Lashkar-e-Taiba is a threat to stability in South Asia, a top US counter terrorism official has said urging Pakistan to take stronger steps against the outfit responsible for the Mumbai attack.
"I have not seen any decrease in Lashkar-e Taiba strength. It continues to be a matter of great
concern to us, and I've spoken on many occasions about the threat to stability in South Asia that Lashkar-e Taiba poses," the Ambassador at Large and Coordinator for Counterterrorism, Daniel Benjamin, told reporters here at a news conference yesterday.
"We've urged Pakistan to take more action against Lashkar-e Taiba. We'd certainly like to see more progress on that trial regarding the atrocities in Mumbai. It remains a major concern on the terrorist landscape, without a doubt," Benjamin said in response to a question after the release of the Country Report on Terrorism 2011.
The report has identified LeT as one who has planned to derail any peace efforts between India and Pakistan.
"Sporadic violence in Kashmir and attempted infiltrations from Pakistani territory across the Line of Control (the border along Jammu and Kashmir) also remained serious concerns for the Indian government.
The trade talks with Pakistan provided hope for reduced tensions between the two countries, but terrorist opponents of better Indian-Pakistan relations, such as the LeT, have long planned to derail any progress by launching new attacks," the report said.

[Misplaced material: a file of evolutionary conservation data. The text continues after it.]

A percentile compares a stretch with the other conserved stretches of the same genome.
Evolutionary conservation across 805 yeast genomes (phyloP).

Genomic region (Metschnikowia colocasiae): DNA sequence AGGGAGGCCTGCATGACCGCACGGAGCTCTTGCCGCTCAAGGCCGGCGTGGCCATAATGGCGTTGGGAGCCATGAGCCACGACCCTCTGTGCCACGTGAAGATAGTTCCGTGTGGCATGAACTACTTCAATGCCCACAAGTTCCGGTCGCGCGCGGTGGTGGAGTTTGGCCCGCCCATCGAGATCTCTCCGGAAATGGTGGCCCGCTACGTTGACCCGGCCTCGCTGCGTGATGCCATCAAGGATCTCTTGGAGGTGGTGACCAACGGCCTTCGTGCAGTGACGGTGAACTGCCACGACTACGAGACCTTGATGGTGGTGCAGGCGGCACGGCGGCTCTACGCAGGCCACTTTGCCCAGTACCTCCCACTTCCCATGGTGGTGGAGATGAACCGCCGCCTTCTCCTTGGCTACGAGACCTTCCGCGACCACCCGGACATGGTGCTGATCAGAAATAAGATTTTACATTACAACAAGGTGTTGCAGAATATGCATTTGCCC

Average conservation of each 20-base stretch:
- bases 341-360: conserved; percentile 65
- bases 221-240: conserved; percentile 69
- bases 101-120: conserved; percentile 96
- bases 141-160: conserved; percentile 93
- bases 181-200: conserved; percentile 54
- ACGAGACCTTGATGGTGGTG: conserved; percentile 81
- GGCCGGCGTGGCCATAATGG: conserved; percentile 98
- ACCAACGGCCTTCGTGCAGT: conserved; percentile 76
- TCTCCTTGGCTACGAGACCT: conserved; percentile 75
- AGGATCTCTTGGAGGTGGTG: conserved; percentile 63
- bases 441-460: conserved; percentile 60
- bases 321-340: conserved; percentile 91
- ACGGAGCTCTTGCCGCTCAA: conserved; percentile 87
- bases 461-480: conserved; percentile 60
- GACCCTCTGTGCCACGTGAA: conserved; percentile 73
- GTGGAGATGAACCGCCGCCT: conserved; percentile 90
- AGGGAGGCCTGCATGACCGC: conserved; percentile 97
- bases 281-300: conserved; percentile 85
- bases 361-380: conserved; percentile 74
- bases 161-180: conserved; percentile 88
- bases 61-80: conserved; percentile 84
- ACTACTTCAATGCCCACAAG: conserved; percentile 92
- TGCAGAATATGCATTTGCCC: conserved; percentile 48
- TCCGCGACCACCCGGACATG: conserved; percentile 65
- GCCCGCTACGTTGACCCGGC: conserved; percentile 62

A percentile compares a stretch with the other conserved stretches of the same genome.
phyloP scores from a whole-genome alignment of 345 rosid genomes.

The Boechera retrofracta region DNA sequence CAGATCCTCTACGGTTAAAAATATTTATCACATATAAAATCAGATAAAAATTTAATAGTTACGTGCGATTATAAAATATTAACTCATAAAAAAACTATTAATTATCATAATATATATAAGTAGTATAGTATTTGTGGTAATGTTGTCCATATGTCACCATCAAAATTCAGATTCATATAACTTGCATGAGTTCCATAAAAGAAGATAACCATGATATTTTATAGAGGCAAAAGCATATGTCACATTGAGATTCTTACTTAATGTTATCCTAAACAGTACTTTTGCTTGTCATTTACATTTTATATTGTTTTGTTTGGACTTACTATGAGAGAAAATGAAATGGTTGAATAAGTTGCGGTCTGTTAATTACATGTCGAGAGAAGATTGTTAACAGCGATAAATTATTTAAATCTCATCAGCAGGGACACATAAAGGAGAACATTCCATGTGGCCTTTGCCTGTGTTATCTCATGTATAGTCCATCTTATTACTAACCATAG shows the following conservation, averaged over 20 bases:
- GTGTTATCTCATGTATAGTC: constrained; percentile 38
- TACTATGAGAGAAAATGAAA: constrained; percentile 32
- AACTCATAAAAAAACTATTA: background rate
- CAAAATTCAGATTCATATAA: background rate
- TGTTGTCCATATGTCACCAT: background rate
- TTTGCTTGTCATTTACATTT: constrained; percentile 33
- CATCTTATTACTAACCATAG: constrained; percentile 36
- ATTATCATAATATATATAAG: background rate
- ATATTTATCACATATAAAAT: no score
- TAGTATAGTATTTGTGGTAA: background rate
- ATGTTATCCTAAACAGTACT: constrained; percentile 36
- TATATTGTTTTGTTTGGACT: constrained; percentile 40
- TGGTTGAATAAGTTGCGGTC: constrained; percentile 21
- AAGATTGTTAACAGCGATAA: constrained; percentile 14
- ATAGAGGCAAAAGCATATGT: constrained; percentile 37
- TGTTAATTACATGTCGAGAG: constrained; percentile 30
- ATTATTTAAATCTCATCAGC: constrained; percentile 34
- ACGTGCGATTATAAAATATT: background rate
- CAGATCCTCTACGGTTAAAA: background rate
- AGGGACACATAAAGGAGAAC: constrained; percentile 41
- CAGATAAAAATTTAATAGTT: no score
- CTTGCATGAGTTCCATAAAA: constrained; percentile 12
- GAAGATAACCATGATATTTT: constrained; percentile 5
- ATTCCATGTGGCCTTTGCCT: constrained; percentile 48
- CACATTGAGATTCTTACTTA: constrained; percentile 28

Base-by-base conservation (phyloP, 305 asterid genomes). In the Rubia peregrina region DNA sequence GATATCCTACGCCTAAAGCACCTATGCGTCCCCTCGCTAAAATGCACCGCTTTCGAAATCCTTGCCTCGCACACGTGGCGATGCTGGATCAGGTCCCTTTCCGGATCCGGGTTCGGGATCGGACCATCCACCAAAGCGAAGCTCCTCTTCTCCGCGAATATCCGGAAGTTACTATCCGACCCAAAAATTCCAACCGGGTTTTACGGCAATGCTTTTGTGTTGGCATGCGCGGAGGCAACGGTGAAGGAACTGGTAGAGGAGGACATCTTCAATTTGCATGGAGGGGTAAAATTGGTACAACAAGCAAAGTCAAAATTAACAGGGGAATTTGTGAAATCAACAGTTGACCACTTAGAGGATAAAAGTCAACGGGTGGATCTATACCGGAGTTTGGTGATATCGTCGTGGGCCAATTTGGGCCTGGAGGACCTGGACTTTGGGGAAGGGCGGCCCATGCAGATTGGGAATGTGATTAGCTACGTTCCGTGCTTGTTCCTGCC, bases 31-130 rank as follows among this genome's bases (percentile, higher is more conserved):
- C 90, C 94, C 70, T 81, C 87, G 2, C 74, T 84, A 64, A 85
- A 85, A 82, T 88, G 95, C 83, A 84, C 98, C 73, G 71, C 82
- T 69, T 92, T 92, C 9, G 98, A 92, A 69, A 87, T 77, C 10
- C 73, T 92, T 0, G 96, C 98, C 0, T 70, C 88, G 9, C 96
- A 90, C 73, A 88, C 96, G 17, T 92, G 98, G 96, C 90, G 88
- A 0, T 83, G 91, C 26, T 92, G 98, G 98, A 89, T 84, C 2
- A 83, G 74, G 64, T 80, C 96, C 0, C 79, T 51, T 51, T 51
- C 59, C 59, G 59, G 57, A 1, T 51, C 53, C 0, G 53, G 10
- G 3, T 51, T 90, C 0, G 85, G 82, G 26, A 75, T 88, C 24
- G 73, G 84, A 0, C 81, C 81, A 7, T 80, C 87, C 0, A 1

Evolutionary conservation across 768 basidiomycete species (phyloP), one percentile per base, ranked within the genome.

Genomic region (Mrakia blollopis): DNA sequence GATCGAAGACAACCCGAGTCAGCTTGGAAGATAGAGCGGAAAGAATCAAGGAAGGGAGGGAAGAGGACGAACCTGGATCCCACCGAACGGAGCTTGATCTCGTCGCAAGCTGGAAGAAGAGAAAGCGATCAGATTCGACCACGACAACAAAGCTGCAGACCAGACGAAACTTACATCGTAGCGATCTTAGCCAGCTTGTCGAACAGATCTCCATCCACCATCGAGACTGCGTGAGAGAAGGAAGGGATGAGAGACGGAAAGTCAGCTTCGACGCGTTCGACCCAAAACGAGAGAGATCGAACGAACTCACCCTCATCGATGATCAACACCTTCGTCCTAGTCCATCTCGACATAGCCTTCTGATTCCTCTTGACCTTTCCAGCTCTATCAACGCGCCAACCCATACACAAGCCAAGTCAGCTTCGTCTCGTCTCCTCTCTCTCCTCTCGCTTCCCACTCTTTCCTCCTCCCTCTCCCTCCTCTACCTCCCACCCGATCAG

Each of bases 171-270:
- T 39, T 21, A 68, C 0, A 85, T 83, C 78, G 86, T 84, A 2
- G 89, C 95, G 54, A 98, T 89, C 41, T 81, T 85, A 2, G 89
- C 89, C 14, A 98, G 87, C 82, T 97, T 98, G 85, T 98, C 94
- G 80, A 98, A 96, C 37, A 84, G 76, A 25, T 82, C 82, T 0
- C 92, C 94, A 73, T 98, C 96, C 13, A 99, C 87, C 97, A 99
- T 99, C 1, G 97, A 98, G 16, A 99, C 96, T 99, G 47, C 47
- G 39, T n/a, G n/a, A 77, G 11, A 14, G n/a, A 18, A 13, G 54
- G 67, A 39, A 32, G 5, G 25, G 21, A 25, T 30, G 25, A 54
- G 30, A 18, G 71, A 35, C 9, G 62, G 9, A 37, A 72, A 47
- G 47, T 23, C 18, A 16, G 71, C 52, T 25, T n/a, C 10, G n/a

Briefing reporters on the Congressionally mandated annual report, Benjamin said 2011 was an extremely significant year in counterterrorism.
"Besides the death of Osama bin Ladin and a number of other key al-Qaeda operatives, we saw millions of citizens throughout the Middle East advance peaceful public demands for change without any reference to al-Qaeda's incendiary world view," he said.
"This upended the group's longstanding claim that change in this region would only come through violence.
The report among other things notes the continued weakening of the al-Qaeda core in Pakistan.
It also demonstrates that the al-Qaeda affiliates, while also suffering losses, increased their overall operational ability, he said.
"I would not say that we are less safe now than we were several years ago, because the al-Qaeda core was the most capable part of the organization by quite a lot, and was capable, obviously, of carrying out catastrophic attacks on a scale that none of the affiliates have been able to match. Benjamin stressed.